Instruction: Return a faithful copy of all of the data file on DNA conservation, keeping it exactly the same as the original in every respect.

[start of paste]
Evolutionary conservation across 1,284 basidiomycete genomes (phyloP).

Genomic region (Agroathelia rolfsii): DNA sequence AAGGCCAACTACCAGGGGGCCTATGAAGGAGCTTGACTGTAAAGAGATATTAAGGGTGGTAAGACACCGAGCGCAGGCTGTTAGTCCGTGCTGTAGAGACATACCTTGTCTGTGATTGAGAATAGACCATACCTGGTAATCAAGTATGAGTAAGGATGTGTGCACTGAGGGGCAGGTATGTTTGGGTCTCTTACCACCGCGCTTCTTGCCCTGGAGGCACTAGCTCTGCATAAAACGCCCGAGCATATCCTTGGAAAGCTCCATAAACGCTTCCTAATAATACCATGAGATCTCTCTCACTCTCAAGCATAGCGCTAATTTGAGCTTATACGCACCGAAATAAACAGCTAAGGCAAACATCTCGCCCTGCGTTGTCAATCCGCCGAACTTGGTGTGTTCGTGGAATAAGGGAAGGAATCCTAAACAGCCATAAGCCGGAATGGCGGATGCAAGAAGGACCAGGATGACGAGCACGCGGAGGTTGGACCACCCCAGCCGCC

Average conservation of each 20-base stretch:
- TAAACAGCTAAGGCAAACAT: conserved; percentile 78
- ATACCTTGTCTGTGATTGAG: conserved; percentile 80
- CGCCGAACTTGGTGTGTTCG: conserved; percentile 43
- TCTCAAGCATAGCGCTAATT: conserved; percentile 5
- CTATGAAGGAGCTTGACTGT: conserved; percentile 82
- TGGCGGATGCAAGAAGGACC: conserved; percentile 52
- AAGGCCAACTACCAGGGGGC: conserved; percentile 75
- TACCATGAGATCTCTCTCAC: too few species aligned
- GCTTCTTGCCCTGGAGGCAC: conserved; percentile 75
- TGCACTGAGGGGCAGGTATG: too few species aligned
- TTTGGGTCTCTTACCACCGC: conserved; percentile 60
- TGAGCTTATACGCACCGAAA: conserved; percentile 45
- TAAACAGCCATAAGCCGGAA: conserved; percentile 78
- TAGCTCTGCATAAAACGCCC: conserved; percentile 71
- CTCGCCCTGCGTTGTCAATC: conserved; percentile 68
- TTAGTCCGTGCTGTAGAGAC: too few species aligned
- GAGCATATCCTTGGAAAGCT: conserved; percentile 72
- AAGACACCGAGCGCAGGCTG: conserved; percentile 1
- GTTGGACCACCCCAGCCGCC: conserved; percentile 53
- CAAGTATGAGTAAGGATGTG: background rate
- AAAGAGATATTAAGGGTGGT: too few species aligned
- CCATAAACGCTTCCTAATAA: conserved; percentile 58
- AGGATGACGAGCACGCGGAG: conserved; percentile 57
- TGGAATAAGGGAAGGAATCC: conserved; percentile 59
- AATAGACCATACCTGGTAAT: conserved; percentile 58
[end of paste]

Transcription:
Evolutionary conservation across 1,284 basidiomycete genomes (phyloP).

Genomic region (Agroathelia rolfsii): DNA sequence AAGGCCAACTACCAGGGGGCCTATGAAGGAGCTTGACTGTAAAGAGATATTAAGGGTGGTAAGACACCGAGCGCAGGCTGTTAGTCCGTGCTGTAGAGACATACCTTGTCTGTGATTGAGAATAGACCATACCTGGTAATCAAGTATGAGTAAGGATGTGTGCACTGAGGGGCAGGTATGTTTGGGTCTCTTACCACCGCGCTTCTTGCCCTGGAGGCACTAGCTCTGCATAAAACGCCCGAGCATATCCTTGGAAAGCTCCATAAACGCTTCCTAATAATACCATGAGATCTCTCTCACTCTCAAGCATAGCGCTAATTTGAGCTTATACGCACCGAAATAAACAGCTAAGGCAAACATCTCGCCCTGCGTTGTCAATCCGCCGAACTTGGTGTGTTCGTGGAATAAGGGAAGGAATCCTAAACAGCCATAAGCCGGAATGGCGGATGCAAGAAGGACCAGGATGACGAGCACGCGGAGGTTGGACCACCCCAGCCGCC

Average conservation of each 20-base stretch:
- TAAACAGCTAAGGCAAACAT: conserved; percentile 78
- ATACCTTGTCTGTGATTGAG: conserved; percentile 80
- CGCCGAACTTGGTGTGTTCG: conserved; percentile 43
- TCTCAAGCATAGCGCTAATT: conserved; percentile 5
- CTATGAAGGAGCTTGACTGT: conserved; percentile 82
- TGGCGGATGCAAGAAGGACC: conserved; percentile 52
- AAGGCCAACTACCAGGGGGC: conserved; percentile 75
- TACCATGAGATCTCTCTCAC: too few species aligned
- GCTTCTTGCCCTGGAGGCAC: conserved; percentile 75
- TGCACTGAGGGGCAGGTATG: too few species aligned
- TTTGGGTCTCTTACCACCGC: conserved; percentile 60
- TGAGCTTATACGCACCGAAA: conserved; percentile 45
- TAAACAGCCATAAGCCGGAA: conserved; percentile 78
- TAGCTCTGCATAAAACGCCC: conserved; percentile 71
- CTCGCCCTGCGTTGTCAATC: conserved; percentile 68
- TTAGTCCGTGCTGTAGAGAC: too few species aligned
- GAGCATATCCTTGGAAAGCT: conserved; percentile 72
- AAGACACCGAGCGCAGGCTG: conserved; percentile 1
- GTTGGACCACCCCAGCCGCC: conserved; percentile 53
- CAAGTATGAGTAAGGATGTG: background rate
- AAAGAGATATTAAGGGTGGT: too few species aligned
- CCATAAACGCTTCCTAATAA: conserved; percentile 58
- AGGATGACGAGCACGCGGAG: conserved; percentile 57
- TGGAATAAGGGAAGGAATCC: conserved; percentile 59
- AATAGACCATACCTGGTAAT: conserved; percentile 58